What does a meal picked from the forest actually look like? A very simple recipe that everyone can try quickly and easily is woodland pesto.

Just purée the following ingredients together using a hand blender:

  • spruce needles
  • spruce tips
  • pine nuts
  • larch tips
  • rapeseed oil

You can also play around with the ingredients. For example, you could conjure up a mountain pine pesto from your woodland pesto in no time.

This time you’ll need to add the following ingredients with your hand blender:

  • mountain pine needles
  • parsley
  • sunflower seeds
  • rapeseed oil

If your forest only has certain types of trees, then you could also substitute some of the ingredients in this recipe.

How should I present meals?

a plate in the style of forest cuisine: the plate is on a pile of moss, on the plate is gnocci style food made from old bread

Many high-end restaurants that have specialised in this trend serve their creations on stone plates or bark to further emphasise the concept of nature. However, the meals speak for themselves. So, plain plates also work very well. You can also make your dish look even more interesting by placing decorations from the forest around the edge of the plate.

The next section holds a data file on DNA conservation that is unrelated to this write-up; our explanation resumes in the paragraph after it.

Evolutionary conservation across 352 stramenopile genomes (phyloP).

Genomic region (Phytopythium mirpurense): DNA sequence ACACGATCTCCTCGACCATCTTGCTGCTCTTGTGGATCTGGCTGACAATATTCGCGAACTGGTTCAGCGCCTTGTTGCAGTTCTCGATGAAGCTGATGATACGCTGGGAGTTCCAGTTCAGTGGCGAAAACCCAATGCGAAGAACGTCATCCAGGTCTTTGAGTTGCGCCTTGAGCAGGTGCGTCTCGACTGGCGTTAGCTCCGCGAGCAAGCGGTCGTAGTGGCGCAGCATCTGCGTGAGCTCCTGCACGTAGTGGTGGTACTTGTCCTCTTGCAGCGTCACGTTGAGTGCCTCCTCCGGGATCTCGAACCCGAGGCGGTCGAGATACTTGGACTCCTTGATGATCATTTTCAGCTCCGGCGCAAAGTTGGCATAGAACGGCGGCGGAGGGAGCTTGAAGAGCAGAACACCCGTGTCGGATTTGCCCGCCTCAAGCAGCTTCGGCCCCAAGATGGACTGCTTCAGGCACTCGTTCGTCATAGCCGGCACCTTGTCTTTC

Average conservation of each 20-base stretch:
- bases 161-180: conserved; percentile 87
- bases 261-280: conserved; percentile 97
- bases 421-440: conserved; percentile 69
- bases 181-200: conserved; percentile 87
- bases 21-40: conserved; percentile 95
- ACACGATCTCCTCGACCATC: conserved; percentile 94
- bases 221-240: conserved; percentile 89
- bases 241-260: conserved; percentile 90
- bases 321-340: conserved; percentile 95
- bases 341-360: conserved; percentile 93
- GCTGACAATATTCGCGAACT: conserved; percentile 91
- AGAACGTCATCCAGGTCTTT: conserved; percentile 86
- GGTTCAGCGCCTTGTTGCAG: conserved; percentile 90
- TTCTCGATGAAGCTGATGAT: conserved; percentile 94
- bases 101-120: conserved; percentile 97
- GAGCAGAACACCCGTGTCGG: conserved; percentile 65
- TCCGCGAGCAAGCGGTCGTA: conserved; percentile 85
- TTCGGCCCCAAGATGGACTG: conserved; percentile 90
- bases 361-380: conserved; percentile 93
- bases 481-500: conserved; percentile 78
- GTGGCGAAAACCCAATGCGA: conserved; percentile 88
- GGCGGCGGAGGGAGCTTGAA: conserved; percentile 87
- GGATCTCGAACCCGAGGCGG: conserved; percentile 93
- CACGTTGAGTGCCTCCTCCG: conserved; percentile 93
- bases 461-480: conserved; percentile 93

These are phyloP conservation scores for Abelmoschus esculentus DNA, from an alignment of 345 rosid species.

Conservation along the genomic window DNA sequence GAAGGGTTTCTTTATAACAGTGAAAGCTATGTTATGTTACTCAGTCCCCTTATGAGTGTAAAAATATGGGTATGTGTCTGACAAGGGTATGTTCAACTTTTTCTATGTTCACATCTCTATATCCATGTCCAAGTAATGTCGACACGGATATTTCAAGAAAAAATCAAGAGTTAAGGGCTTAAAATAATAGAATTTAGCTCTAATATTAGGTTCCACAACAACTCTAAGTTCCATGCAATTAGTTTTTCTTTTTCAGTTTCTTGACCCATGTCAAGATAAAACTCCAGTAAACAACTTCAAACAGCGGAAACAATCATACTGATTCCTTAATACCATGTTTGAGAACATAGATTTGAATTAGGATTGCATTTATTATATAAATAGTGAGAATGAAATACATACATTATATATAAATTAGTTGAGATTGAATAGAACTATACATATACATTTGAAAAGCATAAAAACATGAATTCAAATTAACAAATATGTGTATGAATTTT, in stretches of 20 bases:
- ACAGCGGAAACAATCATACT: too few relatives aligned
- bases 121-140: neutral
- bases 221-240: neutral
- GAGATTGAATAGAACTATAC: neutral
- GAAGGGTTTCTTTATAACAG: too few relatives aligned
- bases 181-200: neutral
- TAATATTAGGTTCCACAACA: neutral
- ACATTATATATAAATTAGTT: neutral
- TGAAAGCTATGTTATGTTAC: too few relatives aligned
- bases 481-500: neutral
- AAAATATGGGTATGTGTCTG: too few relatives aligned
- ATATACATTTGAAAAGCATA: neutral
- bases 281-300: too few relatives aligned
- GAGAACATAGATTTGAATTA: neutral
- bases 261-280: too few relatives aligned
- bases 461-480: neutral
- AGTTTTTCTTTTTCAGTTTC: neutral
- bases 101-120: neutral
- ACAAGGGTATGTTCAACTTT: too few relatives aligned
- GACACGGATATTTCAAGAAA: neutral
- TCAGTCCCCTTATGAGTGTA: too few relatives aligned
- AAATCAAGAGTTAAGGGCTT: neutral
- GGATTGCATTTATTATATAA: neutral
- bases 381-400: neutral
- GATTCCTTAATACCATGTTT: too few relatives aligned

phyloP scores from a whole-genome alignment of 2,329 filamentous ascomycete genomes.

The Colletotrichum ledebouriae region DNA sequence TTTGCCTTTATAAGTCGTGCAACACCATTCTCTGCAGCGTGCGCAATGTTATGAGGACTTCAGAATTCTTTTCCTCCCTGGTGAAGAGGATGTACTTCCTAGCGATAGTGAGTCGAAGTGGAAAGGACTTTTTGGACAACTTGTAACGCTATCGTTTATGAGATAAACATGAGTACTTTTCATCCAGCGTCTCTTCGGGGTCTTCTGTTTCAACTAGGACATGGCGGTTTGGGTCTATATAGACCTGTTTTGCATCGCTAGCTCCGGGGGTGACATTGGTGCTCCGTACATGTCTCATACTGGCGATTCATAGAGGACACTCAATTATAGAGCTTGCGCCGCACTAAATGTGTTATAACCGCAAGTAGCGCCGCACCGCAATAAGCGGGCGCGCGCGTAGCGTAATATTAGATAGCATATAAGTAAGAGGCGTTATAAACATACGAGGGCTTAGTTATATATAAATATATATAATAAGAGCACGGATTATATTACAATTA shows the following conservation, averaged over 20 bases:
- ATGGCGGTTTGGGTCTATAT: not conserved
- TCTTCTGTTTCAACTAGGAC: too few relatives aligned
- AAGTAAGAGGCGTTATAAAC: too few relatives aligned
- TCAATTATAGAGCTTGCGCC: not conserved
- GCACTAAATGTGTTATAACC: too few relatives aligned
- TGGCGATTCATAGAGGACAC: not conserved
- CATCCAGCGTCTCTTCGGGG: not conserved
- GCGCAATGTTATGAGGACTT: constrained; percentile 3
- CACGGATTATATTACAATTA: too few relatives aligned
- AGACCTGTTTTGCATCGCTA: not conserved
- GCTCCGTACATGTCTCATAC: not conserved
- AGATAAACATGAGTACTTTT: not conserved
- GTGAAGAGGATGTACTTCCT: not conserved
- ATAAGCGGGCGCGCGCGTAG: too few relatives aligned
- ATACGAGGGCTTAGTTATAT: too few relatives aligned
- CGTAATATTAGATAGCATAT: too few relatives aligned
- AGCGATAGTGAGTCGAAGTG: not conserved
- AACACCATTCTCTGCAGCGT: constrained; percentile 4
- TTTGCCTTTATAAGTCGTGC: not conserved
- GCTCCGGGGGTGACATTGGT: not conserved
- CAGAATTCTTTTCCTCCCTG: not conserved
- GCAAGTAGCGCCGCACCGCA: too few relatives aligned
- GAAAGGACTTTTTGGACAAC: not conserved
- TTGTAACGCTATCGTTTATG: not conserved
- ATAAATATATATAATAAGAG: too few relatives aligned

Tafelstern has a wide range of impressive collections. Including plain plates which are ideal for forest cuisine! Here is an overview of Tafelstern’s collections.

Conclusion: forest cuisine is a real all-rounder 

Forest cuisine is very appealing. It’s natural, simple and sustainable. It’s good for our health and not just thanks to the walks in the forest to gather the ingredients. It strengthens the immune system and has lots of other health benefits. And of course, it’s delicious!

Forest cuisine isn’t rocket science: try it yourself and you’ll be amazed what you can create!